Thanks a lot you really helped clear up a few questions I had… now I’m onto to tackle making a decent socket server =)

  24. ozi says:

    hi
    i got a question also, let say we have multiple clients connecting to the server, does the server socket keep a list of all the address of the clients if saw how can i access it???

  25. Thanks!!! Nice post!

  26. law says:

    thousand thanks of sharing your though………

  27. Adam says:

    Hi,
    Could I also have this setup on my remote server? Works great on my local, but I’d like to use it for Flash app on my website too.

  28. bcnobel says:

    It’s probably just me, because this is a stupid problem which i’ve never had before,
    but why doesn’t my .swf file do anything while my test movie works perfectly?

  29. bcnobel says:

    Sry for double posting, but nvm about my question…
    my .swf still isn’t working, but i tried creating a projector, and that did work!

    Strange…

  30. Mateusz says:

    @bcnobel

    I think it’s because of some security sandbox issues. Try adding listeners for security end io erros on xmlSocket object and print/alert them in your app. Hope this helps!

  31. validator says:

    I want to make a multi player game. is xsocket enough for multi player game. Thanks.

  32. Chad Lung says:

    @validator,

    That depends on a lot of things. Is it a “twitch” game? How many players are you wanting to support? What is the hardware your using, etc.

    Chad

  33. PlepNL says:

    Oh man, u changed this tut from as2 to as3.
    thats great, because i’ve been trying to convert my earlier projects from as2 to as3, including this one.

    One problem though, in the as2 version of this tut, java used a ‘public static void’ to send the messages back to the clients, unlike the ‘public boolean’ java uses in this one.
    My problem is that i want java to check the type of request first (like login, register, or message-send), and after it’s done that, i want it to call the ‘public static void’ to return the message if needed.

    is there any way some1 could send me an example of this void by email, so i can try and implement it in my own source?

    thx in advance…

  34. PlepNL says:

    Oh, never mind my last post, i found it after a reeeeel long search on google…

    If anyone else is interested in the as2 source and a more advanced server source, get it here:
    http://giantflyingsaucer.com/blog/?p=224

  35. christian louboutin says:

    it is interesting and informative article. This has been very helpful understanding a lot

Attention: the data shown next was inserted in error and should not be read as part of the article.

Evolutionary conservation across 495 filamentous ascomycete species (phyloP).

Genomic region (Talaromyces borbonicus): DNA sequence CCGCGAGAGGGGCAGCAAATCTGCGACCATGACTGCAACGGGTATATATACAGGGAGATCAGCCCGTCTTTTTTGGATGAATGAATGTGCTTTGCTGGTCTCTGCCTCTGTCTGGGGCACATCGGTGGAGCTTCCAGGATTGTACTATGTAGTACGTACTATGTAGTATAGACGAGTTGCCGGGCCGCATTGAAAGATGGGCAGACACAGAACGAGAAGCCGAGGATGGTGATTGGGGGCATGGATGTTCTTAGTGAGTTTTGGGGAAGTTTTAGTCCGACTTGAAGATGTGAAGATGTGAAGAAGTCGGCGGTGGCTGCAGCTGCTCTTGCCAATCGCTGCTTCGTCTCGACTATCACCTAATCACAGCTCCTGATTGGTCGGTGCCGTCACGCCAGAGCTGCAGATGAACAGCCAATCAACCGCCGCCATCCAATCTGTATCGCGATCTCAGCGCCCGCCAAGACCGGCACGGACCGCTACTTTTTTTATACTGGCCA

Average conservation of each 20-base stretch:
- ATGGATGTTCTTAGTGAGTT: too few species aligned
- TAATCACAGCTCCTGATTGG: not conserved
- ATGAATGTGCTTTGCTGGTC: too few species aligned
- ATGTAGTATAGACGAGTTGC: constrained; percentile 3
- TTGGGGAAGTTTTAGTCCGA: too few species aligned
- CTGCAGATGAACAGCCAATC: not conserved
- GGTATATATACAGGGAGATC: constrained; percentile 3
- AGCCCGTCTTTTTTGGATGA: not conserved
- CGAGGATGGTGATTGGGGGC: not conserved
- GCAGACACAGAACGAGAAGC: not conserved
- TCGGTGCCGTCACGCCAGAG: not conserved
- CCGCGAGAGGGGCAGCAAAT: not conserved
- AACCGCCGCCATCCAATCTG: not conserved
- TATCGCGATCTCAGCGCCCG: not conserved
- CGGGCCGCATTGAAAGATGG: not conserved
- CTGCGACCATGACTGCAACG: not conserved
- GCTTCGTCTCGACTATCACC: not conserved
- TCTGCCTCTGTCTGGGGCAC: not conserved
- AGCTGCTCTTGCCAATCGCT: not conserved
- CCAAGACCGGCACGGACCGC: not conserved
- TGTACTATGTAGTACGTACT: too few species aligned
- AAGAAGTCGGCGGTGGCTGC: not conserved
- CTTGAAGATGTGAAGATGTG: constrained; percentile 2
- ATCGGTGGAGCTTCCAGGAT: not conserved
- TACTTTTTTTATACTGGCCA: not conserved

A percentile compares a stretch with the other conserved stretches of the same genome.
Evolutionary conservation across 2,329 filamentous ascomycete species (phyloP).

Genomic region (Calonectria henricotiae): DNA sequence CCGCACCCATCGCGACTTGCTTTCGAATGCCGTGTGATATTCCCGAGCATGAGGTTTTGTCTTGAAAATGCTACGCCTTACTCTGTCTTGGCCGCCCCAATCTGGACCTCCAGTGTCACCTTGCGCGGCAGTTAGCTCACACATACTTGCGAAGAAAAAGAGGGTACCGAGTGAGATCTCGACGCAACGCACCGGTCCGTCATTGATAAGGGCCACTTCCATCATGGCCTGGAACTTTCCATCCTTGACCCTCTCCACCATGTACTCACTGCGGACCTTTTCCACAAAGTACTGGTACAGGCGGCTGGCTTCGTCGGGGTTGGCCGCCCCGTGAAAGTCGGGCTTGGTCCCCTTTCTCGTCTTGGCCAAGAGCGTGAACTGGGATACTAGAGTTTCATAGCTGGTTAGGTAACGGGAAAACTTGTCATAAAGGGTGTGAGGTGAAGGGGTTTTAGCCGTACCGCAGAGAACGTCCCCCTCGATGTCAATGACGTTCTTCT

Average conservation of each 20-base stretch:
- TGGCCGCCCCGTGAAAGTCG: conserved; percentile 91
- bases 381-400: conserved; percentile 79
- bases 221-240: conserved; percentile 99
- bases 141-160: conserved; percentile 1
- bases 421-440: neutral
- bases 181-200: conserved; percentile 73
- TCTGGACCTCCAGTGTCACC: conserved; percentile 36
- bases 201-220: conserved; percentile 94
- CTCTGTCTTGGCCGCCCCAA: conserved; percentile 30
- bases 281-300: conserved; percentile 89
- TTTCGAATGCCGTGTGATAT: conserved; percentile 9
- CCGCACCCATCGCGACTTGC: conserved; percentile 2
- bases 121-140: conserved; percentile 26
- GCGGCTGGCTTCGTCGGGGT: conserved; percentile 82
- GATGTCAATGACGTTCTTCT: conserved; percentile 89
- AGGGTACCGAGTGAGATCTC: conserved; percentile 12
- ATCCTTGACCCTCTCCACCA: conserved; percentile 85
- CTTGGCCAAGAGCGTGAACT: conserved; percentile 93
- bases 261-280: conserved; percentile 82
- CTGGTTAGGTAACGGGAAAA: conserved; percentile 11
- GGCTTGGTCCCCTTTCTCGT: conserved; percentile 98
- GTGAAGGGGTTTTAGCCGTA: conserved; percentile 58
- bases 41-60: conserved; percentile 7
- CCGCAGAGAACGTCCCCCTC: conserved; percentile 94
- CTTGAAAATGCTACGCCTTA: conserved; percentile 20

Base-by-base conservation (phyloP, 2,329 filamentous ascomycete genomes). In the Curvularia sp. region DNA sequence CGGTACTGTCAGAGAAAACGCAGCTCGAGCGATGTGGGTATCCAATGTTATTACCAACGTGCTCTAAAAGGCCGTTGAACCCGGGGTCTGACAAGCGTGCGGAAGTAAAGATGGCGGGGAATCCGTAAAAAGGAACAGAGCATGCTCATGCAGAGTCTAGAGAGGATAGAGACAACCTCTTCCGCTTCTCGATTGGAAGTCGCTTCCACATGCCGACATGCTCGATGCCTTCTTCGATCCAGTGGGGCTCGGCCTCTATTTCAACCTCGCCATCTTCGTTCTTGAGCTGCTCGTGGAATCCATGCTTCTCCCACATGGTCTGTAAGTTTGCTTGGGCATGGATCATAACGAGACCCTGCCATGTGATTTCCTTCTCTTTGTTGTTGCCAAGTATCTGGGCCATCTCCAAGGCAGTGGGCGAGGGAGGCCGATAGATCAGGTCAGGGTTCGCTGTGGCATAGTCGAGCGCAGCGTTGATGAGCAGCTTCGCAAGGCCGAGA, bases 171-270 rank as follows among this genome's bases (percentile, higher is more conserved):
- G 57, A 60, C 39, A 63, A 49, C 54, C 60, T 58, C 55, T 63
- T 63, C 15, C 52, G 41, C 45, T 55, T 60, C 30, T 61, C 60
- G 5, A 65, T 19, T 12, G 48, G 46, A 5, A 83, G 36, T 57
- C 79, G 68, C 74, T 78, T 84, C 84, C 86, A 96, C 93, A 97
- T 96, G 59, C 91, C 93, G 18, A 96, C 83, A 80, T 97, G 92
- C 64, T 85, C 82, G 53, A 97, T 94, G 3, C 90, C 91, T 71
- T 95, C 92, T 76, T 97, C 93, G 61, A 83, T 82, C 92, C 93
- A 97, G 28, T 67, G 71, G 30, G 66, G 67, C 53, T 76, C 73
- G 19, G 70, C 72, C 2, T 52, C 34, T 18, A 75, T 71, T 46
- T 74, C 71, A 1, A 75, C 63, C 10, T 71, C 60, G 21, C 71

of things. I’m sure a lot of other people will agree with me.

  36. Manish Sohaney says:

    How do I call Main method? I mean how does the port 8090 get open?

  37. Dimitry says:

    From Russia with appreciation!) Thank you for article)

  38. TEB says:

    Hello,
    This was just what I’ve been looking for – thanks. However I’m having some trouble… I’m new to Java and I’m trying to export it from Eclipse.

    It works fine in the Eclipse IDE but when I export it as a JAR I can’t figure out how to run it. I’m getting this error:
    Exception in thread “main” java.lang.NoClassDefFoundError: xsocketserver/Main

    I’ve tried to include class paths, I was told that I could access a JAR inside a JAR, I’ve tried extracting the files from the JAR and doing it that way but no.

    Can you please advise on how I can export this for general use.
    Thanks

  39. Sebb says:

    Thx! very helpfull :)

  40. Pingback: Building a Flash Chat Socket Server with Stackless Python « Giant Flying Saucer

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  42. Florian says:

    It works quite well on my pc. Thank you!

    How can I actually put this on a server so two clients can communicate via internet?

  43. Chad Lung says:

    @Florian,

    You can look at getting a VPS account somewhere and making sure the port you want to communicate on is open.

    Chad

  44. mark willis says:

    Thanks for the tip. I had been trying for a day to get a Perl server talking with a Flex XmlSocket but could not find a way to deal well with the zero delimiters in the stream. The xSocket library not only handles that easily, it provides a much more developer friendly model for socket interactions.
    Great tip!

  45. giorgio says:

    Thanks for the tip. A question: if I want to send an array of bytes from flash to java server, what kind of methods i must call in flash side and in java side?

  46. James says:

    Giorgio, I think you can send as String to Flex then use the split(‘#’) function or semi-colon if you like to convert it into an array. I did that for the DropDownList in Flex 4.

  47. James says:

    Hi, what is the code if I wanted to send a string from Jar to Flex?

  48. James says:

    Oh, I got a customize reply by editing the handler file.

  49. James says:

    Hi, how can I create a Java client that can send message to xsocket server?

  50. James says:

    Is this xSocket work for 1-1 or 1-to-many, I would like to see how I can create with 1-to-many scenario.